Paying Attention Bill McDonald’s
August 2010 - Volume 10, No. 8
The Small Space Between
I’ve always known I was one of my father’s most difficult subjects to photograph - even though I never asked him, and he never said it. During my adolescent years, he was a professional photographer, having a portrait studio in our Iowa home town. I spent much of my after-school and weekend job time working with him in the “studio.” It was good because I enjoyed being with him, and also because he was very good at his craft.
But then there were those special moments, when he was the photographer and I was the subject. Portrait time. He would pose me, there among all the studio paraphernalia, placing my torso, arms and hands, shoulders, my neck and head in the ‘lines’ that would constitute a well constructed photograph. My father always had an artist’s eye for these things.
Then he would suggest I smile. But at that moment my face would freeze. He saw and I knew, that a frozen smile is not a smile, it’s only the caricature of a smile. My only available option was to let go of the (frozen) smile, into a relaxed non-smile. This also was of no value for a good portrait.
His art was to catch that quarter second between the frozen smile and the relaxed non-smile. A keen observer of human nature, he somehow he knew that the real me existed in that small space between. He had a quick shutter finger, and worked again and again to catch that fleeing moment - because that’s where the ‘picture’ of the real me existed. When I saw the results, they were a good portrait of me. They always were. Back then I never thought much about it.
But many times through subsequent years I have pondered that the real me was so elusive that it took a master to catch it, especially because I was so ‘masterful’ at covering it up.
In my work with couples I find myself seeking the same elusive moment - when each can be real and fully present to the other. When you can catch it, it’s the real person there, yet it seems so elusive. A baby has it naturally, and so do many children - before the troubles of life begin to cover it up. And sometimes an older person has it, if we’re willing to pay attention. But for the rest of us, it hides in that small space between doing what we’re supposed to do and then let our feeling complexes run the show - complexes that are often fixations interjected from other times and places.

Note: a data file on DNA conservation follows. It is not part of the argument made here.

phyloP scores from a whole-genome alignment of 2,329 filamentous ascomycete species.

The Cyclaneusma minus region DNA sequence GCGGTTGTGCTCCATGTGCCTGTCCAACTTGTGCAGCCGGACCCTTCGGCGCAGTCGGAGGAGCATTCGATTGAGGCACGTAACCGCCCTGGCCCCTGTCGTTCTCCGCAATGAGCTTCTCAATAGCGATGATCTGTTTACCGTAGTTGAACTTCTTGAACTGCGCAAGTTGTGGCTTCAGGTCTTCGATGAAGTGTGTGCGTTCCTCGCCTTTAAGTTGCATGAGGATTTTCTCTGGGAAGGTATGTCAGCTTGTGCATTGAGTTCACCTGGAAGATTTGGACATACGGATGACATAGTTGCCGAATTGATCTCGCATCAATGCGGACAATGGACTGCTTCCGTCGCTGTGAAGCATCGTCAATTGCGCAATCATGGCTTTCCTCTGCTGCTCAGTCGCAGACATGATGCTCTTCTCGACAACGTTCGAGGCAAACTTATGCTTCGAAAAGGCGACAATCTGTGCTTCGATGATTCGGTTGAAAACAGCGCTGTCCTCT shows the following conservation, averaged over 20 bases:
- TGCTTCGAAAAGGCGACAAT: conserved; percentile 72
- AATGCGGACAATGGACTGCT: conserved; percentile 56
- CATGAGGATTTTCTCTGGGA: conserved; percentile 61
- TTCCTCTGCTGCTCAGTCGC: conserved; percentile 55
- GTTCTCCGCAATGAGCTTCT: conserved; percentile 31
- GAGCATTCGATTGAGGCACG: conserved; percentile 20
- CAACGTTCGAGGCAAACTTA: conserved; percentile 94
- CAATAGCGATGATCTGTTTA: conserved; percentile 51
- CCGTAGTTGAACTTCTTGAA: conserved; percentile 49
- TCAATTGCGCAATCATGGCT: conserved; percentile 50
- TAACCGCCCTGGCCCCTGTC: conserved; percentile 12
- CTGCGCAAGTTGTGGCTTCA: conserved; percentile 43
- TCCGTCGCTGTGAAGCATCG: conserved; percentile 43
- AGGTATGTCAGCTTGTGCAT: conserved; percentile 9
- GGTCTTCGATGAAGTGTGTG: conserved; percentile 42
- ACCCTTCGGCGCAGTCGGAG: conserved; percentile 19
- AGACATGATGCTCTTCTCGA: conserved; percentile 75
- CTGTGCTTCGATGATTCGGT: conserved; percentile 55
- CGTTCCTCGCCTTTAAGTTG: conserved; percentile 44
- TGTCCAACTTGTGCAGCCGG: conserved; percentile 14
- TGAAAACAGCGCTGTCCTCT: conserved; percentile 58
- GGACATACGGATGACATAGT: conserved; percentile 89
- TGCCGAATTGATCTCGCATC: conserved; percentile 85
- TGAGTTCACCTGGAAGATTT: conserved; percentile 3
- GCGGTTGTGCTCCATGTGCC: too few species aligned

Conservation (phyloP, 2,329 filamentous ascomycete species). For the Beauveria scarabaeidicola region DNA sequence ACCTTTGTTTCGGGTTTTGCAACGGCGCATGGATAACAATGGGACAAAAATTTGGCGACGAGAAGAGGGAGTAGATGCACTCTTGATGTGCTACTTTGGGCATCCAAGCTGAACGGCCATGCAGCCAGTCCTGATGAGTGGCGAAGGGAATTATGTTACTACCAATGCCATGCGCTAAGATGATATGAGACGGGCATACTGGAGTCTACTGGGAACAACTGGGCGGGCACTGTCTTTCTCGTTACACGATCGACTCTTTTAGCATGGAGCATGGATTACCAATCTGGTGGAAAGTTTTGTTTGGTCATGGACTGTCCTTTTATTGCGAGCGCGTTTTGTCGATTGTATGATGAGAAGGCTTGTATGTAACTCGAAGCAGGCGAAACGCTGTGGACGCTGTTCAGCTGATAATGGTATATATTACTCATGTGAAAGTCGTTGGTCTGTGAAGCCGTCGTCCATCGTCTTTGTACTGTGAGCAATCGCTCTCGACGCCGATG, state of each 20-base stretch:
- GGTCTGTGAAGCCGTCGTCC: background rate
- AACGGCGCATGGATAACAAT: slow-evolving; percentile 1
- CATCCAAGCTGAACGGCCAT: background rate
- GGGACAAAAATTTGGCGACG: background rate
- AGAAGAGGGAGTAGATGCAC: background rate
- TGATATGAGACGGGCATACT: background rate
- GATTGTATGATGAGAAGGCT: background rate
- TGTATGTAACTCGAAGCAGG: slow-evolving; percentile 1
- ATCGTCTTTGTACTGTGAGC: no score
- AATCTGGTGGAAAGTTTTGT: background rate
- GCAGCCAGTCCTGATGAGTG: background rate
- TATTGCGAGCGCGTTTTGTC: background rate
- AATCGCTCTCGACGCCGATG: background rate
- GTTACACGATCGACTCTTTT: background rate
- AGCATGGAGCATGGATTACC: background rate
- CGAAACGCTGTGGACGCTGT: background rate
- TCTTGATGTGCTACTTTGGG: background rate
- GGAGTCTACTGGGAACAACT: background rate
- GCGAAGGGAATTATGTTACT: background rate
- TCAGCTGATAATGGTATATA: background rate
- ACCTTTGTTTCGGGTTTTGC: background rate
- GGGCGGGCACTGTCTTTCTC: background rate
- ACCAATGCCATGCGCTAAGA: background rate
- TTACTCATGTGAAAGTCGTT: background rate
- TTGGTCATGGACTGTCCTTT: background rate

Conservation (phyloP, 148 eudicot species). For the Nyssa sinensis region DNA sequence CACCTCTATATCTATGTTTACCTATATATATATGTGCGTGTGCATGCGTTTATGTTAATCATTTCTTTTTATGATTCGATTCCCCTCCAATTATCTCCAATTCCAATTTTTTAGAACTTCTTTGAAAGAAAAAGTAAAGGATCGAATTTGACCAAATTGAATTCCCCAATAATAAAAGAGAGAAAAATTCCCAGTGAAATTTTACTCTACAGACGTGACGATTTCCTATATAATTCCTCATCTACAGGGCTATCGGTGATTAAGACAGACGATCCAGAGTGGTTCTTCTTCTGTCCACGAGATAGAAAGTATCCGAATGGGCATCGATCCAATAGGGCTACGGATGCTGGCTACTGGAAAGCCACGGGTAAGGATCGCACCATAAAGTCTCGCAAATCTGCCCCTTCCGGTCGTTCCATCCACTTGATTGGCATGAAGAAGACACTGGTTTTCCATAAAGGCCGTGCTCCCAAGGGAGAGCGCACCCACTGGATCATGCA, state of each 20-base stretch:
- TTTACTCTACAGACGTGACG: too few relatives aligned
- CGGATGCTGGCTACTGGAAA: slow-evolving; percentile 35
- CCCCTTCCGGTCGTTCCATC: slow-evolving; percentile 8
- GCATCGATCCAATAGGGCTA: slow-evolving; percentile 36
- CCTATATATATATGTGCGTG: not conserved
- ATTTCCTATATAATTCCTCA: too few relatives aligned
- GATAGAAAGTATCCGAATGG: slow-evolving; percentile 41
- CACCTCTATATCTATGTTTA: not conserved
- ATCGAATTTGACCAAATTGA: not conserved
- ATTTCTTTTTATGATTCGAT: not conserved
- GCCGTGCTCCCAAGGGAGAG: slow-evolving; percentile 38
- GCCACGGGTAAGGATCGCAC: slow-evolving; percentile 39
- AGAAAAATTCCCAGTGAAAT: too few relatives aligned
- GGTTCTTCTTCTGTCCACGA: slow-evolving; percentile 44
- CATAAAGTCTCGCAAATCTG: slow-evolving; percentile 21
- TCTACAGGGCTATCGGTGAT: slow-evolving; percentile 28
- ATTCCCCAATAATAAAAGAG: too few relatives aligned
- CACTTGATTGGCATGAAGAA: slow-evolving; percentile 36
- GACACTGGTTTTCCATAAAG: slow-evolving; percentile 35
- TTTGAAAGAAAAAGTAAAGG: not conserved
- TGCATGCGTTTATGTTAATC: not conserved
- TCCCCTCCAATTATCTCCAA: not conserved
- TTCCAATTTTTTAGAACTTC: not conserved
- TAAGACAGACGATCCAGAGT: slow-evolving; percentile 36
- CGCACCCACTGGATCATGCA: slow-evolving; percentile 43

In my own life, how many times have I been surprised to find something valuable, whether I was looking for it or not, and the actual ‘finding’ takes place when I’m ‘accidentally’ tripped or pulled aside from the expressway of my fixed intentions.
We spend the first decades of our life learning to focus on a goal. That’s the apparent secret of success; and when we learn it well, we’ll be rewarded with good grades and diplomas. Then we spend the rest of our life unlearning that - if only for the purpose of saving your marriage (that’s a professional insight), or, as is said these days, to finally “get a life.”
It was Carl Jung who studied and caught this just a hundred years ago. He was actually instrumental in the development of the lie detector machine, where the subject’s body gave a brief catchable glimpse of truth telling. But people can learn to evade the machine. However, the face cannot be controlled to evade. Between the question and the answer, the face, even if for just a quick glimpse, has to tell the truth.
Often in my couples work, I teach them to capture that glimpse. For the man, it’s that quick space between his going inside to defend or justify himself, and then when his anger (usually covert) or other feeling complexes wants to bite back. I’ll often say to him “don’t think, just listen (to her).” For the woman, it’s that moment just after she tells herself it’s all her fault, and just before she retreats into the feeling complexes of sadness, guilt and anger (introverted or extroverted). But in most cases, just at the moment of the shift, the face tone, and sometimes even the words, tell the ‘real’ truth of what’s going on. And in most couples, that moment, when each is in their momentary and often vulnerable “real self,” is what can break through the impasse of the relationship. And frequently I’ll find that the woman has been waiting for it, and the man is dumbfounded!
Even in the Bible, the story of Moses, it’s told that he momentarily “turned aside” in order to catch what God had in mind for him - in the Book of Exodus story of the burning bush. And his larger story unfolds from that moment.
And so, dear reader, in your own day-to-day life, work to catch that small space between, or pay attention to what’s momentarily seen by the side of the road, then stop and pay a visit. That’s often where your real self has been hiding, and where “life” is found.
My photographer father taught it to me many years ago, now you try it.
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